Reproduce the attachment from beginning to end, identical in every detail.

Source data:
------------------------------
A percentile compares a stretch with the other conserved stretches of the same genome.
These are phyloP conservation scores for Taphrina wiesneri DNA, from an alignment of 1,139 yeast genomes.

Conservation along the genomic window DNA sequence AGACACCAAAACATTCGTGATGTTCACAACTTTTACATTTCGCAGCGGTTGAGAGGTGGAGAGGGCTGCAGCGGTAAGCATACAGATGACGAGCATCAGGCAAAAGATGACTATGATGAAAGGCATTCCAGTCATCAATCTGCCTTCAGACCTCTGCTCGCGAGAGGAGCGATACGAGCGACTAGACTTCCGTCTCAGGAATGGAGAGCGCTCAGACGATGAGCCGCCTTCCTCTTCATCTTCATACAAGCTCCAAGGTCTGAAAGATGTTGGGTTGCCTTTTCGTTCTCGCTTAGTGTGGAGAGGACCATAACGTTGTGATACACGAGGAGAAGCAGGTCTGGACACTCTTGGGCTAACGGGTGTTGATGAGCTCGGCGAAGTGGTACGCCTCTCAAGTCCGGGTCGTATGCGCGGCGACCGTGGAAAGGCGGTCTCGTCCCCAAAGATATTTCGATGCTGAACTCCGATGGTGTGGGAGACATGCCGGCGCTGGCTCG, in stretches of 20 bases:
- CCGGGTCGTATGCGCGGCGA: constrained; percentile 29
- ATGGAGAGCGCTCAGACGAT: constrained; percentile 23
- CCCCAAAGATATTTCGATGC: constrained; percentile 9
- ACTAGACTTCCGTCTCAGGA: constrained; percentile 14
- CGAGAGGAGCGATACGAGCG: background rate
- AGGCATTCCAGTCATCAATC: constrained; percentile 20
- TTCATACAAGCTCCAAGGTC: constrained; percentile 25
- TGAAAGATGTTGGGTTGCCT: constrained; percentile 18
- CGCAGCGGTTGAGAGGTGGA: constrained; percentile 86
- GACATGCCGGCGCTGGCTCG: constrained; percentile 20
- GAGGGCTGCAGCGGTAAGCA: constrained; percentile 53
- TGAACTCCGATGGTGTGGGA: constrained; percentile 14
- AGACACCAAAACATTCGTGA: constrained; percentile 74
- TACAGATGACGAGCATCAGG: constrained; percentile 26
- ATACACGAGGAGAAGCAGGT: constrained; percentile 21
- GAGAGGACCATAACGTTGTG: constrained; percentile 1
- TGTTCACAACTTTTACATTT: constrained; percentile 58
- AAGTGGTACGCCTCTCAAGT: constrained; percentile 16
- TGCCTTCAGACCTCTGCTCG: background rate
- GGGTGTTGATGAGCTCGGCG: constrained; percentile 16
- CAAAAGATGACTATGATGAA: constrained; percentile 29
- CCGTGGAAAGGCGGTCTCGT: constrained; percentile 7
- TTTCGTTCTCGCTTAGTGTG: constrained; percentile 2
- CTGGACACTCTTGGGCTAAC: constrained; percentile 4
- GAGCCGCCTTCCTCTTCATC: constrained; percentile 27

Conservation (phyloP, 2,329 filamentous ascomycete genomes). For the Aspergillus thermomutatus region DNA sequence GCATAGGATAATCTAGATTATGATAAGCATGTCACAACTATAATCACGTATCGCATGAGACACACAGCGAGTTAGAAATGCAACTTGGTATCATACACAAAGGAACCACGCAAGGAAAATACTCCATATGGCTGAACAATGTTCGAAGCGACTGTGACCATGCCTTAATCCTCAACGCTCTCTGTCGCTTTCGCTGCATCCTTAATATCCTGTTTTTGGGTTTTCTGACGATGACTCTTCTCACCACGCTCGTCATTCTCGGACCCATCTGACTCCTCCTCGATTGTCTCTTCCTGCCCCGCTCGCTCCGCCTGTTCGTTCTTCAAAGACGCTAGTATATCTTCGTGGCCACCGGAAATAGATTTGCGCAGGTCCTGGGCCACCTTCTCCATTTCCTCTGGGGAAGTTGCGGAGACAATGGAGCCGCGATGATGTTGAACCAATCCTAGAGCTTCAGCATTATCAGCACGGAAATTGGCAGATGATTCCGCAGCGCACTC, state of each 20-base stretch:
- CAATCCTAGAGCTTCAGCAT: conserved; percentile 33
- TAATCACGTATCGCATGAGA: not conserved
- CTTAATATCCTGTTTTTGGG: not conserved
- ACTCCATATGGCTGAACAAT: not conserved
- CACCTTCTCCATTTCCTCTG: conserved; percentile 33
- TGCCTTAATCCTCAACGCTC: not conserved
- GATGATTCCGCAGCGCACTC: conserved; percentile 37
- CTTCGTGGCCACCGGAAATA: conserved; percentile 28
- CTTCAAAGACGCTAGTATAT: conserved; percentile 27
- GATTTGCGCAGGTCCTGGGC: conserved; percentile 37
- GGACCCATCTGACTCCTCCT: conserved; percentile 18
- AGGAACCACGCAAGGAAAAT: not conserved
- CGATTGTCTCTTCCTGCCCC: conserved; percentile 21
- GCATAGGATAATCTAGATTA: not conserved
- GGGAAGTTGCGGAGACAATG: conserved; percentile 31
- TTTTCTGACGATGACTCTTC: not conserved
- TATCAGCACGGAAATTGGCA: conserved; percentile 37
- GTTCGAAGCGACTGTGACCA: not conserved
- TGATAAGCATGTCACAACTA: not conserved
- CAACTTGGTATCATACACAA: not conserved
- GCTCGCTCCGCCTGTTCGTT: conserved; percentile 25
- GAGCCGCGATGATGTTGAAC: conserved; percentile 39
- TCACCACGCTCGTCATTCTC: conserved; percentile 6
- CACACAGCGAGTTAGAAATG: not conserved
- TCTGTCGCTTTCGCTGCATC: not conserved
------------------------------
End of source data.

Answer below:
A percentile compares a stretch with the other conserved stretches of the same genome.
These are phyloP conservation scores for Taphrina wiesneri DNA, from an alignment of 1,139 yeast genomes.

Conservation along the genomic window DNA sequence AGACACCAAAACATTCGTGATGTTCACAACTTTTACATTTCGCAGCGGTTGAGAGGTGGAGAGGGCTGCAGCGGTAAGCATACAGATGACGAGCATCAGGCAAAAGATGACTATGATGAAAGGCATTCCAGTCATCAATCTGCCTTCAGACCTCTGCTCGCGAGAGGAGCGATACGAGCGACTAGACTTCCGTCTCAGGAATGGAGAGCGCTCAGACGATGAGCCGCCTTCCTCTTCATCTTCATACAAGCTCCAAGGTCTGAAAGATGTTGGGTTGCCTTTTCGTTCTCGCTTAGTGTGGAGAGGACCATAACGTTGTGATACACGAGGAGAAGCAGGTCTGGACACTCTTGGGCTAACGGGTGTTGATGAGCTCGGCGAAGTGGTACGCCTCTCAAGTCCGGGTCGTATGCGCGGCGACCGTGGAAAGGCGGTCTCGTCCCCAAAGATATTTCGATGCTGAACTCCGATGGTGTGGGAGACATGCCGGCGCTGGCTCG, in stretches of 20 bases:
- CCGGGTCGTATGCGCGGCGA: constrained; percentile 29
- ATGGAGAGCGCTCAGACGAT: constrained; percentile 23
- CCCCAAAGATATTTCGATGC: constrained; percentile 9
- ACTAGACTTCCGTCTCAGGA: constrained; percentile 14
- CGAGAGGAGCGATACGAGCG: background rate
- AGGCATTCCAGTCATCAATC: constrained; percentile 20
- TTCATACAAGCTCCAAGGTC: constrained; percentile 25
- TGAAAGATGTTGGGTTGCCT: constrained; percentile 18
- CGCAGCGGTTGAGAGGTGGA: constrained; percentile 86
- GACATGCCGGCGCTGGCTCG: constrained; percentile 20
- GAGGGCTGCAGCGGTAAGCA: constrained; percentile 53
- TGAACTCCGATGGTGTGGGA: constrained; percentile 14
- AGACACCAAAACATTCGTGA: constrained; percentile 74
- TACAGATGACGAGCATCAGG: constrained; percentile 26
- ATACACGAGGAGAAGCAGGT: constrained; percentile 21
- GAGAGGACCATAACGTTGTG: constrained; percentile 1
- TGTTCACAACTTTTACATTT: constrained; percentile 58
- AAGTGGTACGCCTCTCAAGT: constrained; percentile 16
- TGCCTTCAGACCTCTGCTCG: background rate
- GGGTGTTGATGAGCTCGGCG: constrained; percentile 16
- CAAAAGATGACTATGATGAA: constrained; percentile 29
- CCGTGGAAAGGCGGTCTCGT: constrained; percentile 7
- TTTCGTTCTCGCTTAGTGTG: constrained; percentile 2
- CTGGACACTCTTGGGCTAAC: constrained; percentile 4
- GAGCCGCCTTCCTCTTCATC: constrained; percentile 27

Conservation (phyloP, 2,329 filamentous ascomycete genomes). For the Aspergillus thermomutatus region DNA sequence GCATAGGATAATCTAGATTATGATAAGCATGTCACAACTATAATCACGTATCGCATGAGACACACAGCGAGTTAGAAATGCAACTTGGTATCATACACAAAGGAACCACGCAAGGAAAATACTCCATATGGCTGAACAATGTTCGAAGCGACTGTGACCATGCCTTAATCCTCAACGCTCTCTGTCGCTTTCGCTGCATCCTTAATATCCTGTTTTTGGGTTTTCTGACGATGACTCTTCTCACCACGCTCGTCATTCTCGGACCCATCTGACTCCTCCTCGATTGTCTCTTCCTGCCCCGCTCGCTCCGCCTGTTCGTTCTTCAAAGACGCTAGTATATCTTCGTGGCCACCGGAAATAGATTTGCGCAGGTCCTGGGCCACCTTCTCCATTTCCTCTGGGGAAGTTGCGGAGACAATGGAGCCGCGATGATGTTGAACCAATCCTAGAGCTTCAGCATTATCAGCACGGAAATTGGCAGATGATTCCGCAGCGCACTC, state of each 20-base stretch:
- CAATCCTAGAGCTTCAGCAT: conserved; percentile 33
- TAATCACGTATCGCATGAGA: not conserved
- CTTAATATCCTGTTTTTGGG: not conserved
- ACTCCATATGGCTGAACAAT: not conserved
- CACCTTCTCCATTTCCTCTG: conserved; percentile 33
- TGCCTTAATCCTCAACGCTC: not conserved
- GATGATTCCGCAGCGCACTC: conserved; percentile 37
- CTTCGTGGCCACCGGAAATA: conserved; percentile 28
- CTTCAAAGACGCTAGTATAT: conserved; percentile 27
- GATTTGCGCAGGTCCTGGGC: conserved; percentile 37
- GGACCCATCTGACTCCTCCT: conserved; percentile 18
- AGGAACCACGCAAGGAAAAT: not conserved
- CGATTGTCTCTTCCTGCCCC: conserved; percentile 21
- GCATAGGATAATCTAGATTA: not conserved
- GGGAAGTTGCGGAGACAATG: conserved; percentile 31
- TTTTCTGACGATGACTCTTC: not conserved
- TATCAGCACGGAAATTGGCA: conserved; percentile 37
- GTTCGAAGCGACTGTGACCA: not conserved
- TGATAAGCATGTCACAACTA: not conserved
- CAACTTGGTATCATACACAA: not conserved
- GCTCGCTCCGCCTGTTCGTT: conserved; percentile 25
- GAGCCGCGATGATGTTGAAC: conserved; percentile 39
- TCACCACGCTCGTCATTCTC: conserved; percentile 6
- CACACAGCGAGTTAGAAATG: not conserved
- TCTGTCGCTTTCGCTGCATC: not conserved